Rita Asgeirsson

Rita Asgeirsson

Rita Asgeirsson

Major BS in Native Environmental Science
Background Yup'ik Eskimo

About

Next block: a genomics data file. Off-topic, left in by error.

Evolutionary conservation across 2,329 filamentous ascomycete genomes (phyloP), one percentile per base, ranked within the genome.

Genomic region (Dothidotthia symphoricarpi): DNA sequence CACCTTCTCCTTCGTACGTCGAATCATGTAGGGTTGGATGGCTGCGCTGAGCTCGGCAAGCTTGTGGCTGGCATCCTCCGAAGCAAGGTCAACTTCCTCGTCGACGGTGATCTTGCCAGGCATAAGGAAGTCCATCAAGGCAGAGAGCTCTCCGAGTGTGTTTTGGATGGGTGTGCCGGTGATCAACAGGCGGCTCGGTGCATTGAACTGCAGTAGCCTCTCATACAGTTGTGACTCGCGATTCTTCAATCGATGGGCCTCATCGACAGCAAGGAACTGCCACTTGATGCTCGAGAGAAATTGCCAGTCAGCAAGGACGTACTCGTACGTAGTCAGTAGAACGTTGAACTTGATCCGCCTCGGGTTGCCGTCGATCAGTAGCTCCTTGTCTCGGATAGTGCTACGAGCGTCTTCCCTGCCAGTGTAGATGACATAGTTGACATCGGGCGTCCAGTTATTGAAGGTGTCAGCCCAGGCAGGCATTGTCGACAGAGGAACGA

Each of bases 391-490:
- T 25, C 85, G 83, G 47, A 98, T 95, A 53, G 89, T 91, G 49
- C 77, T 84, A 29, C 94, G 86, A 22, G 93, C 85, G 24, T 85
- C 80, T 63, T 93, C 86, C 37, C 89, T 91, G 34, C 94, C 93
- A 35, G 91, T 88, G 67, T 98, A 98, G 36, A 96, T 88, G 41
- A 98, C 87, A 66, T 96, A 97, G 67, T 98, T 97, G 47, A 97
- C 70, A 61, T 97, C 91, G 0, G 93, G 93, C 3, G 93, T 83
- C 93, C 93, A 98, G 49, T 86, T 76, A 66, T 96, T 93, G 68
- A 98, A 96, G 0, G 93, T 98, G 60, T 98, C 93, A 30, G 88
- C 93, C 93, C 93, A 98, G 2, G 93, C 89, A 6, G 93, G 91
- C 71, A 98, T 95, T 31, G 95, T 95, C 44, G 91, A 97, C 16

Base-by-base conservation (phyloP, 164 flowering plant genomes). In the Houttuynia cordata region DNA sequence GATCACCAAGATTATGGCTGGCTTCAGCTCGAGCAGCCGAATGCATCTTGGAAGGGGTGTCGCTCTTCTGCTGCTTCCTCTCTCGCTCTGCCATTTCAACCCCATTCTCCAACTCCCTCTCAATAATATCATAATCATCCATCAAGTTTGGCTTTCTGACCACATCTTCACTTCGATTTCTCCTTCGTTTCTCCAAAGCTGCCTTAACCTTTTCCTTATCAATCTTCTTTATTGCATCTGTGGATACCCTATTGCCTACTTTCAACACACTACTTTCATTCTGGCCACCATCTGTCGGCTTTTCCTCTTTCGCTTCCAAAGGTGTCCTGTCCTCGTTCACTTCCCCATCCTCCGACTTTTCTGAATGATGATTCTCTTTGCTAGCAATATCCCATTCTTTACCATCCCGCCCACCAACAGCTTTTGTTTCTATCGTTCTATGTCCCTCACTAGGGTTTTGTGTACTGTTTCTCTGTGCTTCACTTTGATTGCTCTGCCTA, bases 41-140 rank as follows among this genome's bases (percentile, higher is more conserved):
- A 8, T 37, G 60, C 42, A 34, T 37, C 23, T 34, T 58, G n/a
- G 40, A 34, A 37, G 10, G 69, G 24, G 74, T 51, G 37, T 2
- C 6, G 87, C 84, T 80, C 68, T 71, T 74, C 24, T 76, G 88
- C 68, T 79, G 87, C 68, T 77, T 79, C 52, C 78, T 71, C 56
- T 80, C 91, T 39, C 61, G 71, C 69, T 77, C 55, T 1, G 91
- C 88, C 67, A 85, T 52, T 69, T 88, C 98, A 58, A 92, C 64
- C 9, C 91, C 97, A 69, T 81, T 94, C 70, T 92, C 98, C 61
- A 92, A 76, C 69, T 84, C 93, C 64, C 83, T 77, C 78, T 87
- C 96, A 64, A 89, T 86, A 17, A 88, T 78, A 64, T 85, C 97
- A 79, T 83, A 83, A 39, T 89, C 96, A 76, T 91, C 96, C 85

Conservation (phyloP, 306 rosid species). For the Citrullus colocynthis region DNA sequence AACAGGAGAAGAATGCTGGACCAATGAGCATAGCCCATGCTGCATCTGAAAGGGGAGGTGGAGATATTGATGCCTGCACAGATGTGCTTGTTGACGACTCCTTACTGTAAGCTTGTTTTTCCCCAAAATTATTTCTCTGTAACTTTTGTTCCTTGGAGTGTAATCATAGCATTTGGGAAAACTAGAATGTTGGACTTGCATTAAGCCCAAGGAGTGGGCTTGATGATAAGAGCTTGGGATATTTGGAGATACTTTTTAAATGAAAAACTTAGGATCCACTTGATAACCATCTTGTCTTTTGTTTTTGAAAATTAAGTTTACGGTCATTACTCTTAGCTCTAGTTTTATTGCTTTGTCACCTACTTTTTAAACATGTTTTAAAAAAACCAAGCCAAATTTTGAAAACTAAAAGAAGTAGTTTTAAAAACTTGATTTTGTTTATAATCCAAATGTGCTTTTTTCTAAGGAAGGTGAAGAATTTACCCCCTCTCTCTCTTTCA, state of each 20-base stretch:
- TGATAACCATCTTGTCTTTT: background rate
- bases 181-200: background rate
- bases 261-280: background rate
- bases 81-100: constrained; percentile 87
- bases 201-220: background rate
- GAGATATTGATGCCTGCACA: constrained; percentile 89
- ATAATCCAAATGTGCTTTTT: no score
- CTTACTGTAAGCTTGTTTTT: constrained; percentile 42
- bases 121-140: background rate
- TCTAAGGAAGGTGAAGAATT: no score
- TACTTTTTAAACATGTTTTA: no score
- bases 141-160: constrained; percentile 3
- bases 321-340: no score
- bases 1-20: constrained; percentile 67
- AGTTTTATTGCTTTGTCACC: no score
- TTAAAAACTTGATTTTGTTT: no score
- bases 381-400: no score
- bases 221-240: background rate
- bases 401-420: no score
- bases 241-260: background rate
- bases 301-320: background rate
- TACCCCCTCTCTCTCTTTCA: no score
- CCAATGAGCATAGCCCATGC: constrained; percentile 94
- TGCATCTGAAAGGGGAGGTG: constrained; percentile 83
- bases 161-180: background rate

Rita Asgeirsson was raised in a rural Alaskan village of 600 people on the Yukon Delta. She is Yup’ik Eskimo, the eldest of nine children, and a mother of one daughter. She remains connected to her home community and culture, returning home each year to prepare and store traditional foods such as salmon, seals, birds and whales. Rita is a first-generation college graduate. She received a Bachelor of Science degree from NWIC in Native Environmental Science in June of 2012. In September 2012, Rita began the Master of Science in Geography program at Western Washington University, where she specializes in Resource Conservation and Management. The program allows Rita to continue the work she started at NWIC – analyzing the complexity of natural resource management on the Yukon Delta and identifying management practices that reduce the Yukon River salmon population, impede harvest of this traditional food, and exploring options that may give local tribes legal responsibility over salmon conservation efforts. “Salmon is a cultural and keystone species to the Yup’ik Eskimo of the Yukon Delta,” Rita said. “With the high cost of living and lack of employment opportunities, the dependence on the salmon harvest, both traditionally and commercially, is magnified. In Indian Country right now, people are discussing how Native science can contribute to existing conversations about issues such climate change or natural resource depredation. I feel, as an NWIC graduate, prepared and able to join and add value to that conversation through my salmon research.” Through graduate studies, Rita will explore options to improve multi-governance communication and, most importantly, include the primary and historically excluded stakeholders: the Yup’ik Eskimo residents of the Yukon Delta. Rita said the tribal college experience was vital to her academic pursuits. “I felt like NWIC, as a tribal college, was able to speak to my sense of place so that I could begin to think about how my education could address the needs of my home community,” Rita said. “I think tribal colleges are unique in that students remain connected to native communities with access to our elders and to tribal professionals. I think these types of learning and networking opportunities give us a step ahead as far as connecting tribal college research to mainstream research.”